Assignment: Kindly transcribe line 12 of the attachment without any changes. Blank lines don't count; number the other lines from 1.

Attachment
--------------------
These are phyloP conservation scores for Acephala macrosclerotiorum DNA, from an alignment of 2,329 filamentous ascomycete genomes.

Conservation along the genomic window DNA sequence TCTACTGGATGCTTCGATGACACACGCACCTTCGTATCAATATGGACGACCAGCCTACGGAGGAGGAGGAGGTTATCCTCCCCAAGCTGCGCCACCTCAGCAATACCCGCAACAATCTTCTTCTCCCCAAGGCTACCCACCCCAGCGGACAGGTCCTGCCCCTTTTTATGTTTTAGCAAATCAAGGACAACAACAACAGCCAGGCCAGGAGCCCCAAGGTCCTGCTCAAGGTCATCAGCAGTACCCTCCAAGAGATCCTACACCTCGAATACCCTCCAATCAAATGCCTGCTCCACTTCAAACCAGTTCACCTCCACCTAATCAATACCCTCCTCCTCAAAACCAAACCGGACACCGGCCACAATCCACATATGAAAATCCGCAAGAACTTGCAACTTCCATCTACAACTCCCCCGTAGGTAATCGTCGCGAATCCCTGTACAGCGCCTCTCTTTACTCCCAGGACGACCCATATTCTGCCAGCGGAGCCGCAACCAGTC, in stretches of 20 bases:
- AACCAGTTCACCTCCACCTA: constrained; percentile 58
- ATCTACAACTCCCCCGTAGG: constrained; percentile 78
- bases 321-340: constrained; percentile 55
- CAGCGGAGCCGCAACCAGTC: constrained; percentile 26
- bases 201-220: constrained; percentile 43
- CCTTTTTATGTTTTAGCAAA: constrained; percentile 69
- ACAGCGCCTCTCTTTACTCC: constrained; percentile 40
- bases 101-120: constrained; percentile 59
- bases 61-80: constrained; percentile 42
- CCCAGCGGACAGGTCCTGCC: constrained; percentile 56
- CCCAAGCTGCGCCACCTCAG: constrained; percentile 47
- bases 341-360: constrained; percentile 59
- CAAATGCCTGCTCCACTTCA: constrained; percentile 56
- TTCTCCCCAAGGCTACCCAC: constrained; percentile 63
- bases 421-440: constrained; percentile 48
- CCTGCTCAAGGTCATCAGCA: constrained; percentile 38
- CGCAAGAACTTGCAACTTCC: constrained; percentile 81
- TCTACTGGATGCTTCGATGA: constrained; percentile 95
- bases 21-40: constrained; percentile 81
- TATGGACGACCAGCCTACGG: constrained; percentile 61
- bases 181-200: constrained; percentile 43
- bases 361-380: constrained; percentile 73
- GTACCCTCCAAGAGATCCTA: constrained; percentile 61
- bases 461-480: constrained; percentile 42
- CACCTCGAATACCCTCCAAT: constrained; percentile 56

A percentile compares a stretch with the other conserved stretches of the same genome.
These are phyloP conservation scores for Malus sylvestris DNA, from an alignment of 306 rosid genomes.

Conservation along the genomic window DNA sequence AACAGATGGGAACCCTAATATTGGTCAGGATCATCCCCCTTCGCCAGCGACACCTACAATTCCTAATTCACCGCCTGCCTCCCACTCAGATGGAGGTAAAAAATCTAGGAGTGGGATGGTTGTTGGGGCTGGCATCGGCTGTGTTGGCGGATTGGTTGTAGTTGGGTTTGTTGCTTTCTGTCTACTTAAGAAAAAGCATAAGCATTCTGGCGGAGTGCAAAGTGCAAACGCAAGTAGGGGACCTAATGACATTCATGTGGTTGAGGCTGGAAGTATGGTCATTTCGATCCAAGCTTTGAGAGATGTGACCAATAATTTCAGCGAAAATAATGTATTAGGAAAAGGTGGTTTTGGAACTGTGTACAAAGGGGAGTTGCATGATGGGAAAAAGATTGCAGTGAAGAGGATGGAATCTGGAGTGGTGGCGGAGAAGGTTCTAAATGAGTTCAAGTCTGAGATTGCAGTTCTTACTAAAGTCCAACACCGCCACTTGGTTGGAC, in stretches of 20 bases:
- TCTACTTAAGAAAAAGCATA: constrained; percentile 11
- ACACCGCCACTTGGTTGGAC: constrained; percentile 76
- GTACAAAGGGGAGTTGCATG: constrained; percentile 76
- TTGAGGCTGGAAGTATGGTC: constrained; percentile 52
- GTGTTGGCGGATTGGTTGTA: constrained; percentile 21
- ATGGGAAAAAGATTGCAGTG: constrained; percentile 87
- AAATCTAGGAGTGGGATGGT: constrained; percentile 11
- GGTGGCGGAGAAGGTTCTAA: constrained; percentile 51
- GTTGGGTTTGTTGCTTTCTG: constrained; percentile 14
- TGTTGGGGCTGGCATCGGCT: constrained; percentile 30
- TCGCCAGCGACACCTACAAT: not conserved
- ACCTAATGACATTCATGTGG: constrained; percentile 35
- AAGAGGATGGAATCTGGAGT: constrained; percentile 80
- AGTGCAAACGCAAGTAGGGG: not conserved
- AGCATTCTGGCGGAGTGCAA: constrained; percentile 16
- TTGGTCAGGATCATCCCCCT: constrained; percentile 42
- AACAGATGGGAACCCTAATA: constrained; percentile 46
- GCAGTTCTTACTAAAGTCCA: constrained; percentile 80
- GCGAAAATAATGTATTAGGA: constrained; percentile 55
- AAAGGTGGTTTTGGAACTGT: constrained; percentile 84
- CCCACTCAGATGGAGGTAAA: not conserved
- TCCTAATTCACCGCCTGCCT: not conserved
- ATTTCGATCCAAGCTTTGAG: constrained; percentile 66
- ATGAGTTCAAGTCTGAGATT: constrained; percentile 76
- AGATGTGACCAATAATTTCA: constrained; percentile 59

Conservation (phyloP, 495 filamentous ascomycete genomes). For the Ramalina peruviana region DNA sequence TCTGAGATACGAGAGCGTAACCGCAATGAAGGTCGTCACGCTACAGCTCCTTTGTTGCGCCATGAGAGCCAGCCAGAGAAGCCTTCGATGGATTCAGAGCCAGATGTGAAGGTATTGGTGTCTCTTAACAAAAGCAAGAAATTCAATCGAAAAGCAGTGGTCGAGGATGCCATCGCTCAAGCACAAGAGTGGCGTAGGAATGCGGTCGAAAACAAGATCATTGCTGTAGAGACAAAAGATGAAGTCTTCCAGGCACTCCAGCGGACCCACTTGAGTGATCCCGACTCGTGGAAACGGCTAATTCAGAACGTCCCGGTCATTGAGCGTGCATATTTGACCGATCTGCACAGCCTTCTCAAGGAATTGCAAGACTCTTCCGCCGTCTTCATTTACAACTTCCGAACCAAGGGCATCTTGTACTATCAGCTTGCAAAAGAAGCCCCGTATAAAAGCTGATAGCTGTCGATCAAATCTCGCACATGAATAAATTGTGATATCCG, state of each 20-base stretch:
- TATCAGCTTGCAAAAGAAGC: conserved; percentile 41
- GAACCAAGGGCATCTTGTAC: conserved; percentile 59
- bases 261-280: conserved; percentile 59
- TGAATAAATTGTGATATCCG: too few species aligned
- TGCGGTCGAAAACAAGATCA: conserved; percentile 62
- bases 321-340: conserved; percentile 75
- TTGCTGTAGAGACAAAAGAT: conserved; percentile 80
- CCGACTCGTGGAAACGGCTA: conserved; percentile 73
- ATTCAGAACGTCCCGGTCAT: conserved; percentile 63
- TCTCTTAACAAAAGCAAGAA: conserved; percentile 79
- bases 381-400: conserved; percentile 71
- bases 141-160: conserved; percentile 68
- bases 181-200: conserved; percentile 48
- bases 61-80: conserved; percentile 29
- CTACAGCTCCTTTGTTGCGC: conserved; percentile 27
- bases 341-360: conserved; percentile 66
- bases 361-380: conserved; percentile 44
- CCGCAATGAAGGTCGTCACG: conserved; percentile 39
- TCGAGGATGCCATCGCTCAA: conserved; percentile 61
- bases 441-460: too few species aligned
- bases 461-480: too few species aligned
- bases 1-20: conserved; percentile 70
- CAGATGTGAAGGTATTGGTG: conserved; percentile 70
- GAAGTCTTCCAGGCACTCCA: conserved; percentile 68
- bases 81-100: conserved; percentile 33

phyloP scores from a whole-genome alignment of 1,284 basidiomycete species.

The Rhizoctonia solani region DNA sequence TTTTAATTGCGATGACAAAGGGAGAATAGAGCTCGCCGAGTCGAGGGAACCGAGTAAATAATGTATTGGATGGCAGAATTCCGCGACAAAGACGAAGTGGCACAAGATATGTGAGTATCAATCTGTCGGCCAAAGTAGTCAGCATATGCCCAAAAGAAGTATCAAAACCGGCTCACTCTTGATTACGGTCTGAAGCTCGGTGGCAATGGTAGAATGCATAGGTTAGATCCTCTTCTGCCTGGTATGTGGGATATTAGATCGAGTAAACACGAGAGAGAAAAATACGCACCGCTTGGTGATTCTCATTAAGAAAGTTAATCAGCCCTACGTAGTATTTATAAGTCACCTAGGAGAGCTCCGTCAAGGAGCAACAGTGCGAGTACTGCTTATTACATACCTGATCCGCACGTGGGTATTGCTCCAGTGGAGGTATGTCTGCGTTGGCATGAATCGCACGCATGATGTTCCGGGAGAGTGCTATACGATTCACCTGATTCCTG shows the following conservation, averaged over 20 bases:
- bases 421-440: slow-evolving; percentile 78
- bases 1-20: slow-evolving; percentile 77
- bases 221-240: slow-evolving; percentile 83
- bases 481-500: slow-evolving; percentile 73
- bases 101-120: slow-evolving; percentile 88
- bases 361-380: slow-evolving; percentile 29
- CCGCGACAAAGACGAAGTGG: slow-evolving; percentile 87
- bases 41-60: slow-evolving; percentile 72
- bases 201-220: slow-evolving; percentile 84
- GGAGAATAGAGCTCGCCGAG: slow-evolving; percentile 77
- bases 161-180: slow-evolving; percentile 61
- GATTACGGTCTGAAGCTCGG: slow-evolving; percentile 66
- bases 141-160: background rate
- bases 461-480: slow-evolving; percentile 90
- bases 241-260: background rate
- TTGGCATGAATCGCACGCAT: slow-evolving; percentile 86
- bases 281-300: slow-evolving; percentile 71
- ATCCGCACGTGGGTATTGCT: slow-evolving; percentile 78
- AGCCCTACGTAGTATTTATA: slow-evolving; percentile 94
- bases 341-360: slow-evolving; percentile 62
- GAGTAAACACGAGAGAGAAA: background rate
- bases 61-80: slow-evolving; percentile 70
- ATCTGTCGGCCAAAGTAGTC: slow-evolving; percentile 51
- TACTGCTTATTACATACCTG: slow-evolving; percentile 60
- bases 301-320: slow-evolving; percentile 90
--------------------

- CCCAGCGGACAGGTCCTGCC: constrained; percentile 56